Inside an Organizational Life Cycle
Benefit from the development of information technology, we have entered an informational age. In a general, according to Dr. Henryk Sterniczuk, in order to success in the new informational age, the key elements are speed, flexibility, integration, and innovation. As leaders or managers, an essential concept, organizational life cycle, should be known ahead. Just like an organism, an organization will experience born, growth, maturity, and death those four stages. Therefore, the main task for leaders and managers of organizations is trying to maintain and extend the maturity stage and finding a better solution to make their organizations can continue develop. This paper will explore the Daft’s Organizational Life Cycle theory, Handy’s Sigmoid Curve Theory, and an case study about Motorola. Daft’s Organizational Life Cycle Theory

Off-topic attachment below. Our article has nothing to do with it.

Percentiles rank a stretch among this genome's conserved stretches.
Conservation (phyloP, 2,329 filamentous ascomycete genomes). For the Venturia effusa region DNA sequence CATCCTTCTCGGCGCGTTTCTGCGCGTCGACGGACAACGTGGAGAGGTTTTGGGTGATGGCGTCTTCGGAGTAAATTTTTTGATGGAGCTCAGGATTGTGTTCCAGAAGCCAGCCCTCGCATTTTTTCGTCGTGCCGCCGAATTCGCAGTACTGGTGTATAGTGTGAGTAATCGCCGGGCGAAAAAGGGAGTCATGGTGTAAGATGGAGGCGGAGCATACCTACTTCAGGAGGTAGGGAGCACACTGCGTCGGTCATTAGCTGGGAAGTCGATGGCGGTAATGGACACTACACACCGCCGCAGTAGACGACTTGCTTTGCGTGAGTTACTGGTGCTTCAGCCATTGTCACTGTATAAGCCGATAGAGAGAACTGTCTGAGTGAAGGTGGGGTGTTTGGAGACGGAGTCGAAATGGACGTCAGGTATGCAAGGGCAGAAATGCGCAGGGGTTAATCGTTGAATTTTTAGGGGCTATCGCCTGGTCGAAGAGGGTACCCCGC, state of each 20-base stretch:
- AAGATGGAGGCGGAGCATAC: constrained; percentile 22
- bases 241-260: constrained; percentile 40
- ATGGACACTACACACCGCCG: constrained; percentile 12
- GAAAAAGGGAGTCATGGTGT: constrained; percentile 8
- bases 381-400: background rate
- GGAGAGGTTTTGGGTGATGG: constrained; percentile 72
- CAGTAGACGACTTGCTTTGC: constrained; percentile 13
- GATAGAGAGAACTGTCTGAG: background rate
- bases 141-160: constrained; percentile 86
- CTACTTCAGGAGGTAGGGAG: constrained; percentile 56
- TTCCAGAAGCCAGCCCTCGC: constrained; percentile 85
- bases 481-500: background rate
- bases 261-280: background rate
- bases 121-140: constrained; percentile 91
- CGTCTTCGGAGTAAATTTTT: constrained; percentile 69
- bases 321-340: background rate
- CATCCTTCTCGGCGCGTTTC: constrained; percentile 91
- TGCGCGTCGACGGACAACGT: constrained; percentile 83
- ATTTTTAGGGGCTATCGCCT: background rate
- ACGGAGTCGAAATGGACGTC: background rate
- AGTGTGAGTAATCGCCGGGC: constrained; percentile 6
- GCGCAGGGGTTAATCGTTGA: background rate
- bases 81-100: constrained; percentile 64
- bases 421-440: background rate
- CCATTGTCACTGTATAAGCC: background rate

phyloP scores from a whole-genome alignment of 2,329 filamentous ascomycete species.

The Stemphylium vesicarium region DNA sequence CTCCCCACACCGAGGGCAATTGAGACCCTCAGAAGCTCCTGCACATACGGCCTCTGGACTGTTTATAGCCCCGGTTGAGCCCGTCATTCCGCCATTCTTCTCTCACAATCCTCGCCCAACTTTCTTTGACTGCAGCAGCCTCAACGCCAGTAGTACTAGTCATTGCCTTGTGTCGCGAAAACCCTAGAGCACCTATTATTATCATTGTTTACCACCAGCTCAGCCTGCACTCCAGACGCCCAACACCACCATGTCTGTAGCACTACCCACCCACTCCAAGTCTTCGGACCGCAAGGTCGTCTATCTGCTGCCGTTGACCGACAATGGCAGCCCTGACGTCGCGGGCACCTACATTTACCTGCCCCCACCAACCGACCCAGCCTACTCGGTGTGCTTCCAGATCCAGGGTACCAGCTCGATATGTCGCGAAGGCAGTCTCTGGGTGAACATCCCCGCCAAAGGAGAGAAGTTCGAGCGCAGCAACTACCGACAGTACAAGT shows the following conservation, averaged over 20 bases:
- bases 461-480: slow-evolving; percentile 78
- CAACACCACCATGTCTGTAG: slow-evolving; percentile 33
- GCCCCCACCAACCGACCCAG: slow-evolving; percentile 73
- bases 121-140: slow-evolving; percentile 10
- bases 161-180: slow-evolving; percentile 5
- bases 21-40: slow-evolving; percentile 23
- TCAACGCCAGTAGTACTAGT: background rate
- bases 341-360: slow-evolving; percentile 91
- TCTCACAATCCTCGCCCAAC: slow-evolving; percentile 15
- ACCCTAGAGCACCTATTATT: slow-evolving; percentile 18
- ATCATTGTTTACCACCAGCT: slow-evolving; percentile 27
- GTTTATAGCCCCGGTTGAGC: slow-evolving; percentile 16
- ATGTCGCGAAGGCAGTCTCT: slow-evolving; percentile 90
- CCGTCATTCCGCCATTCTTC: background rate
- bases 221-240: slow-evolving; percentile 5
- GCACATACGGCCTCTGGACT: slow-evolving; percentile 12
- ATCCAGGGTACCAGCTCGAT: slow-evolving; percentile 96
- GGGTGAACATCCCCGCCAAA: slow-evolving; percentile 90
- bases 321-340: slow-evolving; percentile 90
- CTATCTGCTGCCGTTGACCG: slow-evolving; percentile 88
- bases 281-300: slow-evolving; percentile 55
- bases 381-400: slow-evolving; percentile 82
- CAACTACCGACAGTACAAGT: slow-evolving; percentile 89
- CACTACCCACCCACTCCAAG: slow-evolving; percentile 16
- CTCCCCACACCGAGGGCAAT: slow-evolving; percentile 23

Richard L. Daft cited the organization stages of development in his book Organization Theory and Design from Robert E. Quinn, Kim Cameron and Larry E. Greiner. This theory includes four stages of an organization. First is the “entrepreneurial stage”. During this stage, an organization first emerges to the market and tries to survive by providing its own products or services. Generally, the owners are the controllers of the enterprise. They focus on how to enhance the viability of their organizations. Hence, the work hours are long and they control their companies based on their personal supervision. As a result, informal and less bureaucratic are the characteristics of the organizations in entrepreneurial stage. The key point in this stage is whether the enterprise has a wise leadership. As the enterprise grows, the amount of employment grows. The owners face to the challenge issue about a scientific management if they belong to the creative and technically oriented people. In another word, they may lack the experience to manage their enterprises. Thus, to deal with the first crisis, they can either change the structure of the enterprises or find a suitable person to take this responsibility (Daft, 2007). The second stage is the “collectivity stage”. After the crisis of the first stage, organization obtains strong leadership and it begins to develop clear goals and directions. In addition, departments are established along with a hierarchy of authority, job assignments, and a beginning division of labor. During this stage, the founders of the organizations usually bring skilled managers to run their companies. Moreover, employees identify with the mission of the organization and spend long hours helping the organizations successful. Members feel part of a collective, and communication and control are mostly informal although a few formal systems begin to appear (Daft, 2007). However, within this stage, a crisis called “need for delegation” will appear. During this stage, lower-level employees gradually find themselves restricted by the strong top-down leadership with the success of the new management. However, lower-level managers begin to acquire confidence in their own functional areas and they need more discretion. As a result, an autonomy crisis occurs because top managers, who were successful because of their strong leadership and vision, do not want to give up their responsibility. Top managers want to pull all parts of the organization together and make them coordinated. However, lower-level managers and employees find that they do not have enough delegation to do things. Consequently, the organization needs to find mechanisms to control and coordinate departments without direct supervision from the top (Daft, 2007). The third stage is the “formalization stage”. This stage involves the installation and use of rules, procedures, and control systems. Within this stage, employees and managers communicate less frequently and more formally. In addition, others employees such as engineers, human resource specialists may be added within this stage....
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